• Maybe there should be “no medical advice, etc.” part at the beginning. I would rather let that do by @jakey though if he ever wants to post this publicly, he has more experience writing these kind of things :slight_smile:
  • I’m not sure where should be @Tii_Chen 's guide linked. Maybe it should be put to somewhere in the beginning, so if someone is struggling with language / searching won’t be intimated by the “search, search, search” thing? On the other hand I don’t want to make people feel they have to read something long at the beginning of the guide, so I feel it’s better in the Troubleshooting section.
  • Maybe there should be a link to Jake’s “short guide about Endmyopia” video? (I cannot link it now, but the first video from this topic: Start your improvement here). If yes, I’m not sure where it should be.
  • At first I named it “stupidly simple guide” based on my previous post (Help With A "Rough Guide To Improve Eyesight") :smiley: But that may sounds too rude / negative in English? I would like that better though.
  • If this should be in the “Tools” category :smiley:

I’ve tried it with a dummy e-mail address and it seems to work for me now. What is the exact error message you get? Let’s tag @jakey if he has some idea.

Works fine. Seeing 100+ new completed requests just from today.


It sounds to me like blur adaptation is likely an increase in visual resolution in the brain. Why would this be a bad thing?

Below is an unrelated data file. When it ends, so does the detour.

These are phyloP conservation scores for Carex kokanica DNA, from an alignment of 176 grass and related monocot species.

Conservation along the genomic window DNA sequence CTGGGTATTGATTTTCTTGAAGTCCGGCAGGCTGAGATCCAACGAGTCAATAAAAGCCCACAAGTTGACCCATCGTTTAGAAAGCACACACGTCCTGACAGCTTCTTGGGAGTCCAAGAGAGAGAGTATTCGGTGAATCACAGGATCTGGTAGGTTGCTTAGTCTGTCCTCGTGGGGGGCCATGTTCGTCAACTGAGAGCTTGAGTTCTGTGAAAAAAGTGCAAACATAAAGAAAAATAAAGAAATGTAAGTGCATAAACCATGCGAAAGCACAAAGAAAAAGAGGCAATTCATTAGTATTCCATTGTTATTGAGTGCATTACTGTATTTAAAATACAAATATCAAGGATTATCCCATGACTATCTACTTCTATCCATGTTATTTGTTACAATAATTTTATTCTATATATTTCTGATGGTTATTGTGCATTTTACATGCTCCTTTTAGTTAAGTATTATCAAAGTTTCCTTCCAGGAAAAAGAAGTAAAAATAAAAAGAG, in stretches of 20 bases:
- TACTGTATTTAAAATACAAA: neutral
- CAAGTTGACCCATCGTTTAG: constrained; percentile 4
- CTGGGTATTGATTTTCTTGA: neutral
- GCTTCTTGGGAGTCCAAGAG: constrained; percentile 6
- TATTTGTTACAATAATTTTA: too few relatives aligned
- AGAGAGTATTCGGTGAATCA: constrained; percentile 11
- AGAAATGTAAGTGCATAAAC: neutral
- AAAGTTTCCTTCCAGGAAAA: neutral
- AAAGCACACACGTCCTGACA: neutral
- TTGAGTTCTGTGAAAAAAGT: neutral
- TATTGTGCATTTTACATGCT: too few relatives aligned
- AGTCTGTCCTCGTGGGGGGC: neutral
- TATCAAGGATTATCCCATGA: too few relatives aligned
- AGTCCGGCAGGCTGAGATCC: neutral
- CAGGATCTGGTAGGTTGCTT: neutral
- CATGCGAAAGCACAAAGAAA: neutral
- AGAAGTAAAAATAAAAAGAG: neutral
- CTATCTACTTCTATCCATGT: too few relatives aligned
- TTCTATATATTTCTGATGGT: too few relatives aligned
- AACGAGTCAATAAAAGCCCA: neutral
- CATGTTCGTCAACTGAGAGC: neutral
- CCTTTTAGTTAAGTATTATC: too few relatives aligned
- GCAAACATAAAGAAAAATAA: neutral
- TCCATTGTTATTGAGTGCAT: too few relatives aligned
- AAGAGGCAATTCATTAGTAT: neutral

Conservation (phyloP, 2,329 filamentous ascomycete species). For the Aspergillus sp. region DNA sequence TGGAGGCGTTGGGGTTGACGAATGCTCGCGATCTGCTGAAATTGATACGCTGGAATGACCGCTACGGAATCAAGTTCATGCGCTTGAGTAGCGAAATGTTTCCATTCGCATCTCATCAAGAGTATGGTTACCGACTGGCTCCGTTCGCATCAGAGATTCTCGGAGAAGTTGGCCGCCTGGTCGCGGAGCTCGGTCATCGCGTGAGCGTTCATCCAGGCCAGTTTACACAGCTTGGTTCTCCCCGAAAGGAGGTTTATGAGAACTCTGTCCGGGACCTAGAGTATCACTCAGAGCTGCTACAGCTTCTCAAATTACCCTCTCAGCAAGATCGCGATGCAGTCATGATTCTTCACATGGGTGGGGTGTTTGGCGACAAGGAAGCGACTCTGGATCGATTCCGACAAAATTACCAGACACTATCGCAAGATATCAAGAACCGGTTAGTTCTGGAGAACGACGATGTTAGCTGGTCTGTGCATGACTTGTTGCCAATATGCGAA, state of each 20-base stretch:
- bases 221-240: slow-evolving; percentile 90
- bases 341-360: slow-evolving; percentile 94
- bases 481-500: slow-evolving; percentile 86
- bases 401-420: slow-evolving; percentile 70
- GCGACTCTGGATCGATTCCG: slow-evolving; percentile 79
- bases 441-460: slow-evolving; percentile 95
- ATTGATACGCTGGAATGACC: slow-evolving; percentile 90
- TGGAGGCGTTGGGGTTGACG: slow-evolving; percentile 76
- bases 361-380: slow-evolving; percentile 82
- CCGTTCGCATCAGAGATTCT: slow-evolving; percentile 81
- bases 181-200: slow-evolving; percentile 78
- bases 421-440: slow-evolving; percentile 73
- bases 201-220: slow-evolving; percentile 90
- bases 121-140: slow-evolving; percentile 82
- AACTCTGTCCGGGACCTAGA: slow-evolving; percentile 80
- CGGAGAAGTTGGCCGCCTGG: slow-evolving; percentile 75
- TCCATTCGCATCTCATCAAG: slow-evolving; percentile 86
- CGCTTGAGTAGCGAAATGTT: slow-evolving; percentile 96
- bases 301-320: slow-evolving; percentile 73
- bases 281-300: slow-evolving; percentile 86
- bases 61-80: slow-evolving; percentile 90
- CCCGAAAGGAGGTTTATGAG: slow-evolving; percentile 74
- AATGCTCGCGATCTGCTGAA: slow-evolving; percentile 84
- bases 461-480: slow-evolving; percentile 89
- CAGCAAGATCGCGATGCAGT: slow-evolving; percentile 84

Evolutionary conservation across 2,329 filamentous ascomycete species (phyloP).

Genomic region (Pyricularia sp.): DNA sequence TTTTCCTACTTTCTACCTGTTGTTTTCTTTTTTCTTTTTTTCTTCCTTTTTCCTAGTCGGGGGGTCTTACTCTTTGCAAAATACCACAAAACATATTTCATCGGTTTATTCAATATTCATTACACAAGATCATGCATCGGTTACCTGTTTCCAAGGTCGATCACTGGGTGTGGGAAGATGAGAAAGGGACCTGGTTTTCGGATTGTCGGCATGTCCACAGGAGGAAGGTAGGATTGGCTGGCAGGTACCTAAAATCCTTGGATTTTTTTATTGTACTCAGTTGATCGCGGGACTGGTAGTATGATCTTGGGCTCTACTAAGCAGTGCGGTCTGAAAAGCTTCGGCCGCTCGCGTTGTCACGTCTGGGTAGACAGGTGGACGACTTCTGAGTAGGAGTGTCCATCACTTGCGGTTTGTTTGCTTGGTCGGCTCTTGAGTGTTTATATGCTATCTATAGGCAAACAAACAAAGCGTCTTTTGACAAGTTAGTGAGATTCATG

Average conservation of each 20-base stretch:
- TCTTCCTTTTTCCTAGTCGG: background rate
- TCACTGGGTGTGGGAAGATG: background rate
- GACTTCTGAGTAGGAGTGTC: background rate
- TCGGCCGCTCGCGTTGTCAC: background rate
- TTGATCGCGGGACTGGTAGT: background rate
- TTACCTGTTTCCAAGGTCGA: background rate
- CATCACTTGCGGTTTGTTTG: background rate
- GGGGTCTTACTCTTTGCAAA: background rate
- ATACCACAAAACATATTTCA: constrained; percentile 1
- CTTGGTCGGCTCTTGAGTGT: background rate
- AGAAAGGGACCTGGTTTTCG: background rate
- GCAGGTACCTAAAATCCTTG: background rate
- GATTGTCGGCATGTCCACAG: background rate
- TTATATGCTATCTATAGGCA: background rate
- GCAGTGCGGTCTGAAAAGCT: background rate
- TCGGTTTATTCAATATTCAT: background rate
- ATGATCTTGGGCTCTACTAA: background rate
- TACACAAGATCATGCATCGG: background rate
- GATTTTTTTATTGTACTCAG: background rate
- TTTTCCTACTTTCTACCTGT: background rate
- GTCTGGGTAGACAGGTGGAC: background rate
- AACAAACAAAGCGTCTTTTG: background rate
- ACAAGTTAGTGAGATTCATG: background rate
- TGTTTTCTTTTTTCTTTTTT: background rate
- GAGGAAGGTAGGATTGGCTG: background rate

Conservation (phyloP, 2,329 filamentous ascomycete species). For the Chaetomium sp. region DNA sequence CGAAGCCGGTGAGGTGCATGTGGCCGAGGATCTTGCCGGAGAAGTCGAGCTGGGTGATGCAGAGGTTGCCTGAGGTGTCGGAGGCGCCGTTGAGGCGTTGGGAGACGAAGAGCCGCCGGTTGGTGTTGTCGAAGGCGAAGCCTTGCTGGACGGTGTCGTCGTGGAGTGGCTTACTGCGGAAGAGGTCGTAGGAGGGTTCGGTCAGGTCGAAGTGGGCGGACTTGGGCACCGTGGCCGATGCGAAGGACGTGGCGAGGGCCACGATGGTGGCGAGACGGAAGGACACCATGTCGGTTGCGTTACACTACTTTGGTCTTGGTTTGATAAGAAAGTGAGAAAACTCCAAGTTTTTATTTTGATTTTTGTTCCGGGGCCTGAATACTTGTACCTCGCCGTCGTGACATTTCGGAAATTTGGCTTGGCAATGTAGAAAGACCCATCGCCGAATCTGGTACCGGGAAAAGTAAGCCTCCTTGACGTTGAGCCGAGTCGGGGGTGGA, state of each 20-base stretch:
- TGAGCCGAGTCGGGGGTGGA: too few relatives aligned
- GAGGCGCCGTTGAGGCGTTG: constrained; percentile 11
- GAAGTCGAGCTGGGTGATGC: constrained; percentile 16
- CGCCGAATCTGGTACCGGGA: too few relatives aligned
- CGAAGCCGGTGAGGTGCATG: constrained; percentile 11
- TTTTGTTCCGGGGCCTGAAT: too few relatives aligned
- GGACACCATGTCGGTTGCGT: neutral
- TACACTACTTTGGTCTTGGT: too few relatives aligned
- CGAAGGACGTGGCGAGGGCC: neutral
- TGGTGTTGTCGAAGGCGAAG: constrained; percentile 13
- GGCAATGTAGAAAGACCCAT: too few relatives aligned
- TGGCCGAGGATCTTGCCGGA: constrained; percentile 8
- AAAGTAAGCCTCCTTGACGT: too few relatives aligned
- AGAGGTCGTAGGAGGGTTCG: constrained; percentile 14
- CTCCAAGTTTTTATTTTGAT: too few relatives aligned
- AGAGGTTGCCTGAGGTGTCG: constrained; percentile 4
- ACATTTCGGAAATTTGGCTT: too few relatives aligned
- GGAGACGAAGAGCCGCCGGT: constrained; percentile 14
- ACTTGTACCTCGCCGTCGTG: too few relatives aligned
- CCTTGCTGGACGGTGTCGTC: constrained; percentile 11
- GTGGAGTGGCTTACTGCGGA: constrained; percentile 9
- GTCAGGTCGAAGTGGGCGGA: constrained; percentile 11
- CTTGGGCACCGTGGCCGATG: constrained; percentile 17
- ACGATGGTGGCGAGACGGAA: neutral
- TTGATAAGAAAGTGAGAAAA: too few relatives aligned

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Their “blur adaptation” is not the same thing as the “blur adaptation” in this guide (and usually on Endmyopia site). They speaking about being for 3 hours in blur (that was their trial), while we speak about living in blur all the time (not using glasses altogether). There is no problem and can even lead to improvement if you don’t use glasses for a short period of time occasionally (I think Jake also recommends to don’t use your glasses for 30-60m when you wake up for example), but your eyesight will deteriorate if you do it frequently for a long time. It’s like weight lifting: you will get stronger if you lift weight 3 times a week for 60-120m, but your muscle will just injure and break down if you lift weight 7 times a week for 4 hours every day.

Edit: in the trial most people was also low or near to low myopia (“mean refractive error = -2.07D”). In that case ditching the glasses is almost like wearing normalized glasses.


I see. Is this more of a community observation or are there studies proving it? If the latter I could use help finding them, obviously since I’m finding off-topic stuff instead.

(P.S. I’m -3.5 and -3.25, what’s worse? I wear contacts and don’t have glasses, is it worse for me to be looking at close up screens with them on or looking far away with them off? I go for a 2-3mi run every morning, but apart from that I’m usually looking pretty close up. Since taking my contacts off frequently a week ago I’m finding it mildly uncomfortable to look at screens with them on, even as far away as I can get them. But the obviously boosted clarity when I put them on and go for a run outside has been nice.)